JOINT BASE SAN ANTONIO, Texas –
September is National Suicide Prevention and Awareness month and Joint Base San Antonio is preparing for a multitude of activities to help with bringing attention to this public health issue.
Getting the message out encourages JBSA personnel "to seek help" and that "support is within reach" and always available at 1-800-273-TALK (8255).
Veterans/ Military Crisis Line — 800-273-8255, Press 1:
“The Department of Defense is fully committed to preventing suicides in our military community – every death by suicide is a tragedy,” said Dr. Liz Clark, Defense Suicide Prevention Office acting director. “We remain dedicated in our efforts to educate and support the force and emphasize social connectedness.”
The DOD Quarterly Suicide Report for the first quarter of calendar year 2022 shows a slight decrease in overall number of suicide deaths.
JBSA members experiencing suicidal ideations should know it is not unique to them and everyone experiences some level of life stressors at some point in their lives. Reaching out is not a sign of weakness or lack of resilience, but a sign of strength.
*New Resource* The 988 Suicide & Crisis Lifeline is an option for emergency care which offers free and confidential support in instances of suicidal crisis or emotional distress 24 hours a day, 7 days a week, across the contiguous United States.
The JBSA calendar of events for the month can be viewed here.
Within JBSA’s many resources available is the Army Substance Abuse Office, or ASAP, program located at the Vogel Resiliency Center at JBSA-Fort Sam Houston. This helping agency is available to all members of the JBSA Army community as well as other services.
One of the biggest challenges for those asking for help is the stigma associated with just telling people that they're struggling, and then the fear of reprisal.
“If you are having or know someone having suicidal ideations, we want you to know to go to your first-line supervisor, first sergeant or chaplain for help,” said Hannah Jeanise, Army Substance Abuse Office violence prevention integrator.
“If you are not comfortable with approaching your chain-of-command, you can go to one of several on-post behavioral health clinics, off-post helping agencies, or even call Military OneSource. We want you to reach out, we are here to help,” she added.
To view the ASAP office's upcoming virtual trainings, click here.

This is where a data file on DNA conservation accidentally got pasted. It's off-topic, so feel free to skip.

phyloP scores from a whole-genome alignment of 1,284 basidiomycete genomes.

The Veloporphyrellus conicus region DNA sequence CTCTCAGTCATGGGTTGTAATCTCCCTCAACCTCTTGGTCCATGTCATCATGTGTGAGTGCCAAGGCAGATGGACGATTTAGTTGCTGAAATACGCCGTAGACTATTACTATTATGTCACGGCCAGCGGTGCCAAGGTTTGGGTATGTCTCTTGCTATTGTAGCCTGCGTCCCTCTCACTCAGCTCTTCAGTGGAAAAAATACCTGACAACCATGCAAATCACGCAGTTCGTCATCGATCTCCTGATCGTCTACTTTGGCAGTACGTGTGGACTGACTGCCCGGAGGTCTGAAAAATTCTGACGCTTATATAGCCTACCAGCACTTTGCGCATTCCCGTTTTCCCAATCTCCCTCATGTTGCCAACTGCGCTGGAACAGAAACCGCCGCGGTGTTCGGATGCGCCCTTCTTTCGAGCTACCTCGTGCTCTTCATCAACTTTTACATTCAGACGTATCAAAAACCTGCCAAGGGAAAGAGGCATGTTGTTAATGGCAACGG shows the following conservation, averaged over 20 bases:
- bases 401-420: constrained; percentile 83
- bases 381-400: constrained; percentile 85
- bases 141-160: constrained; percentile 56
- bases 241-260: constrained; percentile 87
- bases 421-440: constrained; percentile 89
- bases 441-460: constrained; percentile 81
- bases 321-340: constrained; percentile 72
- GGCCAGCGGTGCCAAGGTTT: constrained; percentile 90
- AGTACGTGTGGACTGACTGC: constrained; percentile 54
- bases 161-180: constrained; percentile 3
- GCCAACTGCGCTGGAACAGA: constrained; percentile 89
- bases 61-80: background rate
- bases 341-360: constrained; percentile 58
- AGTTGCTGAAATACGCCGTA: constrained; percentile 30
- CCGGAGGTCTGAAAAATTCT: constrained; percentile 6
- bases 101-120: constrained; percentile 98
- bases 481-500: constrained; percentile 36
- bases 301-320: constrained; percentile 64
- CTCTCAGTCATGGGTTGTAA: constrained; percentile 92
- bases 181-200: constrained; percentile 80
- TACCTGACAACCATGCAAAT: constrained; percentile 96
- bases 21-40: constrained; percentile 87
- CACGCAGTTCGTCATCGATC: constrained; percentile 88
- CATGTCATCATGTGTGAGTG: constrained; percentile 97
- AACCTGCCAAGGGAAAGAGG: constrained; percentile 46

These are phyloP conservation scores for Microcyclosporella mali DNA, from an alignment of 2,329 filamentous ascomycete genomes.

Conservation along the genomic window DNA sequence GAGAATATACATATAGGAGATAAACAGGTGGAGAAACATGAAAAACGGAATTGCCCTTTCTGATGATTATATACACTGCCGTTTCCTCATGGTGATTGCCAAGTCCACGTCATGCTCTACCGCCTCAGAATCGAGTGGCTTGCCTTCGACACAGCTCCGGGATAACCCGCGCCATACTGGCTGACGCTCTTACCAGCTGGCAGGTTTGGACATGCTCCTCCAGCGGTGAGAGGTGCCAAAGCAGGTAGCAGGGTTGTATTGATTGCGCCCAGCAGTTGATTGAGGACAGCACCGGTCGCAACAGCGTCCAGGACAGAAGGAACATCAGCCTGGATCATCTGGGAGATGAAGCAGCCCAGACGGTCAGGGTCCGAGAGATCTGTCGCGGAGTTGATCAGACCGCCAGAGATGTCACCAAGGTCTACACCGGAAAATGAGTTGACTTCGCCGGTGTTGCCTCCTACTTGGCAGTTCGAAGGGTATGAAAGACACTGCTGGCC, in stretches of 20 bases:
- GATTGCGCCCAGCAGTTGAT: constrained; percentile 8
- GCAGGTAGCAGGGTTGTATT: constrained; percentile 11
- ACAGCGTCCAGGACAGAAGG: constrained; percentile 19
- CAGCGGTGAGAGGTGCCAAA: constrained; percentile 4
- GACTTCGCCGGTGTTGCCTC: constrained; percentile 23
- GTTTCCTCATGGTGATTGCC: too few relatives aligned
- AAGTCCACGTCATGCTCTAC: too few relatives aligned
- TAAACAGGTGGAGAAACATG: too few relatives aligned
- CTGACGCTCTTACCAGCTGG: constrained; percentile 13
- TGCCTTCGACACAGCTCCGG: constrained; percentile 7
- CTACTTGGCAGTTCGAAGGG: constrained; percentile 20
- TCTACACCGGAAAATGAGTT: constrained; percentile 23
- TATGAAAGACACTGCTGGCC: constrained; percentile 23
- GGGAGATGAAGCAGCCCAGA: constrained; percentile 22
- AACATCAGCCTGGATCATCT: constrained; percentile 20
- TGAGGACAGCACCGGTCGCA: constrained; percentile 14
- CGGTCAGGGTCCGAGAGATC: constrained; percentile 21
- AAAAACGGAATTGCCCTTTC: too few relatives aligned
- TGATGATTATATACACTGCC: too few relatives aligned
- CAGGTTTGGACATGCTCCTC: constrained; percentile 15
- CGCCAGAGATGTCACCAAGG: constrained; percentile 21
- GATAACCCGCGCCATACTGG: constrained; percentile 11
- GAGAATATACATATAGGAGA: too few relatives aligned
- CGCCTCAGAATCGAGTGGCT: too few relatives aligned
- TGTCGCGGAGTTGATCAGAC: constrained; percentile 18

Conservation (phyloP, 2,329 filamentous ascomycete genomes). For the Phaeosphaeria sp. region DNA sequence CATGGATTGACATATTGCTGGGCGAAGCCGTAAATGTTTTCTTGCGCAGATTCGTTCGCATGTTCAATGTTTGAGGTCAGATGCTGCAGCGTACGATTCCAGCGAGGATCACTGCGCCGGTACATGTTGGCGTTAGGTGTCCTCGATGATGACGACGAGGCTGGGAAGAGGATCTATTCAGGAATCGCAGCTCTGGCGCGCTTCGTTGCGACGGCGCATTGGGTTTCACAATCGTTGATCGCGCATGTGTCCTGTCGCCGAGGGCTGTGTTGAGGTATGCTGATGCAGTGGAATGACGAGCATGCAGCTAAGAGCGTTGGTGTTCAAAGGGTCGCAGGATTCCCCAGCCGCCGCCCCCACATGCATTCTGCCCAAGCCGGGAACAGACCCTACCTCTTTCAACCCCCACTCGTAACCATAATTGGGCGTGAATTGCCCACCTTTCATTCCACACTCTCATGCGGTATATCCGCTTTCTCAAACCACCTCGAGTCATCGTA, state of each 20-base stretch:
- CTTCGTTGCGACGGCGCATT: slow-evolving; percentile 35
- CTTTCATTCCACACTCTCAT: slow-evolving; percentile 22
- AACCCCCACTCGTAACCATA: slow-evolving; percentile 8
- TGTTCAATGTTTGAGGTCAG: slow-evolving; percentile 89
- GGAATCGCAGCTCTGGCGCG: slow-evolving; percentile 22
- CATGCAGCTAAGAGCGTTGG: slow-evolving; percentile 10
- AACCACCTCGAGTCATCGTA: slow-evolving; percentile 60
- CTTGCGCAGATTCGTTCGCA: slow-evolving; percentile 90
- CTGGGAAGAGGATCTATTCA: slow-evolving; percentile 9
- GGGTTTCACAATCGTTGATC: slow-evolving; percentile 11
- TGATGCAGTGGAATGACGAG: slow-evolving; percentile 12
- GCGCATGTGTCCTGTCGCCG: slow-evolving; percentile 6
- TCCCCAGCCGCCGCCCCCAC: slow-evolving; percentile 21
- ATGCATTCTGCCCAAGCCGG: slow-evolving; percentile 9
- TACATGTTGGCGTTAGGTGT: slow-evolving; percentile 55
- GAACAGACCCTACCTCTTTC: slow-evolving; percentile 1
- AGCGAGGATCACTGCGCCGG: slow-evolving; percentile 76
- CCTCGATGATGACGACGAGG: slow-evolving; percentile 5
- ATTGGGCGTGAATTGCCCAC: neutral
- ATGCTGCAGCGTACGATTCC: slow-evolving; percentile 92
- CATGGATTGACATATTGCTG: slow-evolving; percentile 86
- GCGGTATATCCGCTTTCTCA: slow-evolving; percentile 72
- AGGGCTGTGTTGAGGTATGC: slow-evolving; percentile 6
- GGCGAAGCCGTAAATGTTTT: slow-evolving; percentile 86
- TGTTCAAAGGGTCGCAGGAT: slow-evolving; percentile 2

Members under investigation:
A resource available for JBSA Sailors and Marines is the Naval Medical Forces Support Command suicide prevention office. They exist to train sailors to recognize the warning signs of potential suicidal risks and learn the principals of resilience.
“Suicide prevention is about one small ACT (Ask, Care, Treat) for every Sailor, every day,” said Lt. Cmdr. Jason Caldwell, NMFSC suicide prevention manager. “There is no one and nothing worth taking your life for. You are too precious, valuable, and are an integral part of the Navy team.”
Whether you are a Soldier, Sailor, Marine, or Airman
there are resources available to you here at JBSA.
Point of contacts for suicide prevention are named violence prevention integrators, or VPI, and they act as Army suicide prevention program managers and facilitate the Navy suicide prevention program by providing pivotal notifications to assigned managers.
“As VPIs, our primary prevention goal is to create protective environments that prevent violence from happening in the first place. VPIs provide 24/7 non-clinical Suicide Prevention Program management and we partner with on and off-base helping agencies to design/support prevention initiatives and community outreach events,” said Marlo Bearden, JBSA violence prevention integrator.
Local on-base helping agencies can be found WEAREHERE or by using the JBSA Helping Agency QR code.
“We all experience life circumstances... some good ... some not so good ... but NOTHING is insurmountable, especially with the programs and services available to you at JBSA. Seeking help is a sign of STRENGTH!” said Steven Mayfield, JBSA violence prevention integrator.